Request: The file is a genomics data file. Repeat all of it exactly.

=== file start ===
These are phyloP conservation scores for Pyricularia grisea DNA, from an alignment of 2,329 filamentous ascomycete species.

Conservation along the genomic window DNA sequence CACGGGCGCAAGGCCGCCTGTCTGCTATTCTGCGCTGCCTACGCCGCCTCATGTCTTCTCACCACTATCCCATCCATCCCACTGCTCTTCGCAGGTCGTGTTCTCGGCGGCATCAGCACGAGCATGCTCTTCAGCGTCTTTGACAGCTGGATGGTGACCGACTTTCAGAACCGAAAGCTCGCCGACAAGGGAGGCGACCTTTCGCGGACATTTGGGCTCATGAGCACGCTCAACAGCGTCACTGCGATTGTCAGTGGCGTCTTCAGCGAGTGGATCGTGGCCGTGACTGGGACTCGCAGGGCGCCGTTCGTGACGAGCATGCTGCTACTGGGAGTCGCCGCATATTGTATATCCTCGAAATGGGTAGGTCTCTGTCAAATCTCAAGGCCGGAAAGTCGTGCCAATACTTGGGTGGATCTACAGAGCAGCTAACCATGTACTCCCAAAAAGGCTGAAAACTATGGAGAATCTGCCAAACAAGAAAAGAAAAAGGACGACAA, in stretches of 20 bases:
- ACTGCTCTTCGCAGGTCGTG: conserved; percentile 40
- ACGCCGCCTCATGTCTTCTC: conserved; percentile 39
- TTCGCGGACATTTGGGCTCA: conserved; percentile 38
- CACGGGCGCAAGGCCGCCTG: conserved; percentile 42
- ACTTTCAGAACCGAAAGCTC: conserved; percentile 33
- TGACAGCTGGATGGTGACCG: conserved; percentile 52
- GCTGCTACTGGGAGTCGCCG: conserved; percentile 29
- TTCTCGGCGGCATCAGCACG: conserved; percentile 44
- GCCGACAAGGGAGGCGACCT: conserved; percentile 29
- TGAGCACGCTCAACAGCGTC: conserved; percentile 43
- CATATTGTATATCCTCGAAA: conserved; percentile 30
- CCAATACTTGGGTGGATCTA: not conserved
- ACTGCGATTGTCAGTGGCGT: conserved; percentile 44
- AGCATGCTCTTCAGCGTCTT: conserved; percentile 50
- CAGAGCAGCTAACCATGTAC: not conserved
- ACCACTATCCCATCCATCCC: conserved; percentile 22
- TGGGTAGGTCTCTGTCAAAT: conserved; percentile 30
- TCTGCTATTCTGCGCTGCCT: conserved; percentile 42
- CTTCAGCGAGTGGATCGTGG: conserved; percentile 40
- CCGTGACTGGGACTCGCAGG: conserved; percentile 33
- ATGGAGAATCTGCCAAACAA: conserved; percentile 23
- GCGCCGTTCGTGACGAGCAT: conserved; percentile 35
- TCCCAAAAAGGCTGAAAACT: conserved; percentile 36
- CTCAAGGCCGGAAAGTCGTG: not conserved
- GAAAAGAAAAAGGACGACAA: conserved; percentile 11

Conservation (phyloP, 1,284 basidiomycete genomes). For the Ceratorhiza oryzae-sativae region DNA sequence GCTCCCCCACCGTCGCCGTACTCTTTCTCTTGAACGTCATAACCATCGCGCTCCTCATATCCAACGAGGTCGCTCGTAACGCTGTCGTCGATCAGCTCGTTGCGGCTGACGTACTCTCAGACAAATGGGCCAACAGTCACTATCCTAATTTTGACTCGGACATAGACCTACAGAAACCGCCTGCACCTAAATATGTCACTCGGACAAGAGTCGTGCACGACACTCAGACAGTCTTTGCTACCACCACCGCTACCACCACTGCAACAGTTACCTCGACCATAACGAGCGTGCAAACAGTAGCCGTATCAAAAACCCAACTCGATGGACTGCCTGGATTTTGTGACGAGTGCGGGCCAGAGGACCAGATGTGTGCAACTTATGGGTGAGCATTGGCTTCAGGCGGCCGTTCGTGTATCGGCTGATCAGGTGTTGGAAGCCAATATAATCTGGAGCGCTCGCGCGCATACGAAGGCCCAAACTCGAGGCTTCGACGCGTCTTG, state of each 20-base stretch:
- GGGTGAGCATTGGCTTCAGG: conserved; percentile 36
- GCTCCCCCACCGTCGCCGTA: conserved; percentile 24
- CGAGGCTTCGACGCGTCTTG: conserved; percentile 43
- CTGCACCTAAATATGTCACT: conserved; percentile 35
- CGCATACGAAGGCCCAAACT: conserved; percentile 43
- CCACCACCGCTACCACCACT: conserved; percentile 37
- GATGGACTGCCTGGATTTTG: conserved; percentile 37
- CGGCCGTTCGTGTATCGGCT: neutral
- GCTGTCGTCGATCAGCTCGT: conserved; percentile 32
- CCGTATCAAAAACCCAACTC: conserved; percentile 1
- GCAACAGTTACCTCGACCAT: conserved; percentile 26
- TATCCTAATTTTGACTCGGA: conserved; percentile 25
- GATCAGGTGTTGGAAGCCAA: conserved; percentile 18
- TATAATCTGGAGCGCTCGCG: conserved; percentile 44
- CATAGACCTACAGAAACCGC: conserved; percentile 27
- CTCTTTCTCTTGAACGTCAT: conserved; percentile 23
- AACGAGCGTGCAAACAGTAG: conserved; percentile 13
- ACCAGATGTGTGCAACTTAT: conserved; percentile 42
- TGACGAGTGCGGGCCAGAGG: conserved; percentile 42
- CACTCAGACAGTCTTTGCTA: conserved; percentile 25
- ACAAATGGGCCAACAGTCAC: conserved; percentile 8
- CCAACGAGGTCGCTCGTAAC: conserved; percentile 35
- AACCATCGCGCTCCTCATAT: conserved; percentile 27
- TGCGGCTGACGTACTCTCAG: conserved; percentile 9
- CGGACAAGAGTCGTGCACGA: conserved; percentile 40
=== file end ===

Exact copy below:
These are phyloP conservation scores for Pyricularia grisea DNA, from an alignment of 2,329 filamentous ascomycete species.

Conservation along the genomic window DNA sequence CACGGGCGCAAGGCCGCCTGTCTGCTATTCTGCGCTGCCTACGCCGCCTCATGTCTTCTCACCACTATCCCATCCATCCCACTGCTCTTCGCAGGTCGTGTTCTCGGCGGCATCAGCACGAGCATGCTCTTCAGCGTCTTTGACAGCTGGATGGTGACCGACTTTCAGAACCGAAAGCTCGCCGACAAGGGAGGCGACCTTTCGCGGACATTTGGGCTCATGAGCACGCTCAACAGCGTCACTGCGATTGTCAGTGGCGTCTTCAGCGAGTGGATCGTGGCCGTGACTGGGACTCGCAGGGCGCCGTTCGTGACGAGCATGCTGCTACTGGGAGTCGCCGCATATTGTATATCCTCGAAATGGGTAGGTCTCTGTCAAATCTCAAGGCCGGAAAGTCGTGCCAATACTTGGGTGGATCTACAGAGCAGCTAACCATGTACTCCCAAAAAGGCTGAAAACTATGGAGAATCTGCCAAACAAGAAAAGAAAAAGGACGACAA, in stretches of 20 bases:
- ACTGCTCTTCGCAGGTCGTG: conserved; percentile 40
- ACGCCGCCTCATGTCTTCTC: conserved; percentile 39
- TTCGCGGACATTTGGGCTCA: conserved; percentile 38
- CACGGGCGCAAGGCCGCCTG: conserved; percentile 42
- ACTTTCAGAACCGAAAGCTC: conserved; percentile 33
- TGACAGCTGGATGGTGACCG: conserved; percentile 52
- GCTGCTACTGGGAGTCGCCG: conserved; percentile 29
- TTCTCGGCGGCATCAGCACG: conserved; percentile 44
- GCCGACAAGGGAGGCGACCT: conserved; percentile 29
- TGAGCACGCTCAACAGCGTC: conserved; percentile 43
- CATATTGTATATCCTCGAAA: conserved; percentile 30
- CCAATACTTGGGTGGATCTA: not conserved
- ACTGCGATTGTCAGTGGCGT: conserved; percentile 44
- AGCATGCTCTTCAGCGTCTT: conserved; percentile 50
- CAGAGCAGCTAACCATGTAC: not conserved
- ACCACTATCCCATCCATCCC: conserved; percentile 22
- TGGGTAGGTCTCTGTCAAAT: conserved; percentile 30
- TCTGCTATTCTGCGCTGCCT: conserved; percentile 42
- CTTCAGCGAGTGGATCGTGG: conserved; percentile 40
- CCGTGACTGGGACTCGCAGG: conserved; percentile 33
- ATGGAGAATCTGCCAAACAA: conserved; percentile 23
- GCGCCGTTCGTGACGAGCAT: conserved; percentile 35
- TCCCAAAAAGGCTGAAAACT: conserved; percentile 36
- CTCAAGGCCGGAAAGTCGTG: not conserved
- GAAAAGAAAAAGGACGACAA: conserved; percentile 11

Conservation (phyloP, 1,284 basidiomycete genomes). For the Ceratorhiza oryzae-sativae region DNA sequence GCTCCCCCACCGTCGCCGTACTCTTTCTCTTGAACGTCATAACCATCGCGCTCCTCATATCCAACGAGGTCGCTCGTAACGCTGTCGTCGATCAGCTCGTTGCGGCTGACGTACTCTCAGACAAATGGGCCAACAGTCACTATCCTAATTTTGACTCGGACATAGACCTACAGAAACCGCCTGCACCTAAATATGTCACTCGGACAAGAGTCGTGCACGACACTCAGACAGTCTTTGCTACCACCACCGCTACCACCACTGCAACAGTTACCTCGACCATAACGAGCGTGCAAACAGTAGCCGTATCAAAAACCCAACTCGATGGACTGCCTGGATTTTGTGACGAGTGCGGGCCAGAGGACCAGATGTGTGCAACTTATGGGTGAGCATTGGCTTCAGGCGGCCGTTCGTGTATCGGCTGATCAGGTGTTGGAAGCCAATATAATCTGGAGCGCTCGCGCGCATACGAAGGCCCAAACTCGAGGCTTCGACGCGTCTTG, state of each 20-base stretch:
- GGGTGAGCATTGGCTTCAGG: conserved; percentile 36
- GCTCCCCCACCGTCGCCGTA: conserved; percentile 24
- CGAGGCTTCGACGCGTCTTG: conserved; percentile 43
- CTGCACCTAAATATGTCACT: conserved; percentile 35
- CGCATACGAAGGCCCAAACT: conserved; percentile 43
- CCACCACCGCTACCACCACT: conserved; percentile 37
- GATGGACTGCCTGGATTTTG: conserved; percentile 37
- CGGCCGTTCGTGTATCGGCT: neutral
- GCTGTCGTCGATCAGCTCGT: conserved; percentile 32
- CCGTATCAAAAACCCAACTC: conserved; percentile 1
- GCAACAGTTACCTCGACCAT: conserved; percentile 26
- TATCCTAATTTTGACTCGGA: conserved; percentile 25
- GATCAGGTGTTGGAAGCCAA: conserved; percentile 18
- TATAATCTGGAGCGCTCGCG: conserved; percentile 44
- CATAGACCTACAGAAACCGC: conserved; percentile 27
- CTCTTTCTCTTGAACGTCAT: conserved; percentile 23
- AACGAGCGTGCAAACAGTAG: conserved; percentile 13
- ACCAGATGTGTGCAACTTAT: conserved; percentile 42
- TGACGAGTGCGGGCCAGAGG: conserved; percentile 42
- CACTCAGACAGTCTTTGCTA: conserved; percentile 25
- ACAAATGGGCCAACAGTCAC: conserved; percentile 8
- CCAACGAGGTCGCTCGTAAC: conserved; percentile 35
- AACCATCGCGCTCCTCATAT: conserved; percentile 27
- TGCGGCTGACGTACTCTCAG: conserved; percentile 9
- CGGACAAGAGTCGTGCACGA: conserved; percentile 40